Who? Who? Who? (Ask 'Who?' Three Times) Part 2 of 'Get Curious About Your Business'
This is part two in a six-part series. Click here to view the first post.
Your business will be built by people, and you need to get very clear about who those people will be. Like a noisy owl, I want you to ask — “Who? Who? Who?”.
1. Who are your customers? Think about your best customers. If you could spend your entire day with a customer, who would that be? If you could clone your favorite customer, who would that be? What do your best customers have in common? Where did you first meet them? You may have several types of customers. Describe them by industry, job function, demographic profiles. Describe three characteristics of your best customers.
2. Who should you fire? Which customers waste your time, your money, your energy? What do these nightmare customers have in common? Why are you still dealing with them? Can you think of a competitor to turn them over to? Compare them and see if you can find any patterns by industry, job function, demographic profiles. Describe three characteristics of customers you would be better off firing. (And then start pruning them now!)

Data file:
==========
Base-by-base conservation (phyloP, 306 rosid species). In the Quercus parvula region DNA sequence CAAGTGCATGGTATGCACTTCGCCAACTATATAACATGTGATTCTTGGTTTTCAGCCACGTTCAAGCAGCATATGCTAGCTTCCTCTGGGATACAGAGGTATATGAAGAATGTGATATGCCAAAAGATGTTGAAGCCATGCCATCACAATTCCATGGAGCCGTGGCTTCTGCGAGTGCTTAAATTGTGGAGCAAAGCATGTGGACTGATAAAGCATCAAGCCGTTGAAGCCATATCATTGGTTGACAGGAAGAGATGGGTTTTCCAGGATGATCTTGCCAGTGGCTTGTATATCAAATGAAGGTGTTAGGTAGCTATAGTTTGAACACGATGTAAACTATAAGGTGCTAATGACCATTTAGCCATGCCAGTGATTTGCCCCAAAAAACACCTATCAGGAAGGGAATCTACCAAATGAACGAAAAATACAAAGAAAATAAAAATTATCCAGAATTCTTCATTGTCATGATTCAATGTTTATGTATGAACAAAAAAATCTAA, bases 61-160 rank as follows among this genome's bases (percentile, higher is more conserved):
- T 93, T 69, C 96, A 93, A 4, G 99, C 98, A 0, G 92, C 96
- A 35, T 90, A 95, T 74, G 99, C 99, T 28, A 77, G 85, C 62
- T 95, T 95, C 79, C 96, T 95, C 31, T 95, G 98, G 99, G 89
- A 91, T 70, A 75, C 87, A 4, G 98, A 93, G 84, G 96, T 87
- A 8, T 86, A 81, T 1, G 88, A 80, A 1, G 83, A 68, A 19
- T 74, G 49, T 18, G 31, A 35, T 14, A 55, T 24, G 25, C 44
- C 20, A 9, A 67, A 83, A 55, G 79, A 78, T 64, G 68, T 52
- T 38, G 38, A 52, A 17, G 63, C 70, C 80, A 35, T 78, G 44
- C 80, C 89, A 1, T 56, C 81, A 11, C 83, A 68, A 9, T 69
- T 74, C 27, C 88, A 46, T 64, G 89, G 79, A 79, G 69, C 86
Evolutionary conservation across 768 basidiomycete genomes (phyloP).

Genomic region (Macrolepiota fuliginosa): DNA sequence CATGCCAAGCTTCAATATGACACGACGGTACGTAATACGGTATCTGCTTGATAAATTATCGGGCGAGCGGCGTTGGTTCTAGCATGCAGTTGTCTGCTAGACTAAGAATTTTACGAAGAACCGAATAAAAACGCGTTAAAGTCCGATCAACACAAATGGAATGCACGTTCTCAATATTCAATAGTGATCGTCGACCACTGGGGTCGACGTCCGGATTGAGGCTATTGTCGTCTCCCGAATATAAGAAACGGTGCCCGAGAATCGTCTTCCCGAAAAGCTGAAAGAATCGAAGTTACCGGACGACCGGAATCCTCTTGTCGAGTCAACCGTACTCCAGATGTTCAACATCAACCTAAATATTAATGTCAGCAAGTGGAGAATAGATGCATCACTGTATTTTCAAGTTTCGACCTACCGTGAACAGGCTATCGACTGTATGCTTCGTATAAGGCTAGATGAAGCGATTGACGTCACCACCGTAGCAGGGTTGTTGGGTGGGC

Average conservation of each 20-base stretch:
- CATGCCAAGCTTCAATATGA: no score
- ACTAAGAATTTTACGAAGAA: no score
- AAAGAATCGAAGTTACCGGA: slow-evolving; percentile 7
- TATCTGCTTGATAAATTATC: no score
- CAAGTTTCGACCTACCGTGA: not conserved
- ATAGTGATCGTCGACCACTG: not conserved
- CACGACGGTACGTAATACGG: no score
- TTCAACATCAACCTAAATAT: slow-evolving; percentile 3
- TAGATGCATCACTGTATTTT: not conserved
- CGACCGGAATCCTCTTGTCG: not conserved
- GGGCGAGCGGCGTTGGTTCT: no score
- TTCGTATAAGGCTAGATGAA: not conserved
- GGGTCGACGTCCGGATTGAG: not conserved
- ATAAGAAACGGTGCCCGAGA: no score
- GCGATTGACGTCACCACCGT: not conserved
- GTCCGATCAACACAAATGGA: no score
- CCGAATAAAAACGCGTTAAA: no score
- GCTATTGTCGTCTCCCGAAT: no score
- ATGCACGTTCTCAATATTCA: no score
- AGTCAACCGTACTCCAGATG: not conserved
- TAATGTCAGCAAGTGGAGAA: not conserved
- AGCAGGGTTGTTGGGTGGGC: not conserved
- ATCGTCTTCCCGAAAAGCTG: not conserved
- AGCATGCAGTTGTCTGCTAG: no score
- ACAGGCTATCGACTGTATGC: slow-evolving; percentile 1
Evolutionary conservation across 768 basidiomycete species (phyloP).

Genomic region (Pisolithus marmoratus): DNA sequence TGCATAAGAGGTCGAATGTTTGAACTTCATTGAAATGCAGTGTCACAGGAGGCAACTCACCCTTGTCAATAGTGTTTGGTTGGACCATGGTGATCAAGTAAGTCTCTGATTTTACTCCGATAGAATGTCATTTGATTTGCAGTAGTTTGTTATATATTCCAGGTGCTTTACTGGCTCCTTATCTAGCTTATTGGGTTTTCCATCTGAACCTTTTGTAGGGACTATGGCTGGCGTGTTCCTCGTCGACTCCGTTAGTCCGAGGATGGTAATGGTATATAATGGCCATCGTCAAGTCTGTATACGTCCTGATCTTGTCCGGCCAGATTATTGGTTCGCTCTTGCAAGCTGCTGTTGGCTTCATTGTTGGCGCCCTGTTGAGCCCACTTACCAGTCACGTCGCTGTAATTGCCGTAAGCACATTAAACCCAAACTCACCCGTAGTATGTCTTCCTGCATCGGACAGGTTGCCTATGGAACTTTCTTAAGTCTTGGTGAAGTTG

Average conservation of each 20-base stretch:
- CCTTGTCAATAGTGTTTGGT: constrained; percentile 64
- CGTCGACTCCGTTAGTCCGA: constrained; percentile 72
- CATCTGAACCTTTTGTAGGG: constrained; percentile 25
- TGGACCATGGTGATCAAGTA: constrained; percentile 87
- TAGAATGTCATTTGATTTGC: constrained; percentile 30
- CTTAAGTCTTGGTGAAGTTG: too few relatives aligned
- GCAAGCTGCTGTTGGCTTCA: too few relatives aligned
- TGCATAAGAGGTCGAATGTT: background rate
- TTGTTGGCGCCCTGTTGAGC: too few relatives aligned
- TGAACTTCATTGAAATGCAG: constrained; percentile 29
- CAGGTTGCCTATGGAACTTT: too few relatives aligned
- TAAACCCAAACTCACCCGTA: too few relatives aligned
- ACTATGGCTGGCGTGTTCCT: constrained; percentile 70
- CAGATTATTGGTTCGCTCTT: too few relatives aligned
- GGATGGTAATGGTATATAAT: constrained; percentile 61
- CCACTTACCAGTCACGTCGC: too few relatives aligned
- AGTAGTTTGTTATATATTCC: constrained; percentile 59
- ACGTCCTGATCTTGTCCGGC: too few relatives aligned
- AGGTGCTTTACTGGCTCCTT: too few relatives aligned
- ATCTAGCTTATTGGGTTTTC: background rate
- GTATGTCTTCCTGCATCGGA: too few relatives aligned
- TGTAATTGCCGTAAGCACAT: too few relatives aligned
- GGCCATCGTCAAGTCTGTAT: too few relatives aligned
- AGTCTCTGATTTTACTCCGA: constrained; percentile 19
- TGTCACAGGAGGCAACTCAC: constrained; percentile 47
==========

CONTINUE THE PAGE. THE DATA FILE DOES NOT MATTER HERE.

3. Who can help you get to the next level? Who can you partner with? Is there a trade show exposition company in the area or a direct-mail or ad agency that you might be able to create a strategic alliance with? Your expertise combined with their expertise might benefit both of you and both of your companies' clients. What other companies are serving the same target audiences but are not really competition? Can you find some synergy there? Who can provide professional and strategic advice to help you grow? It could be your banker, your CPA, your lawyer. Can you create a mastermind group of professionals to meet with and share areas of expertise?
Get specific about to whom you are selling and make a conscious effort to attract more of the types of customer that are profitable and fulfilling and fewer of the energy suckers, shoppers and those who don’t recognize or respect the value you bring. Cultivate relationships where you can help others, and they can help you, and you’ll discover new sources of ideas, creativity and solid business advice that can help you realize your dreams.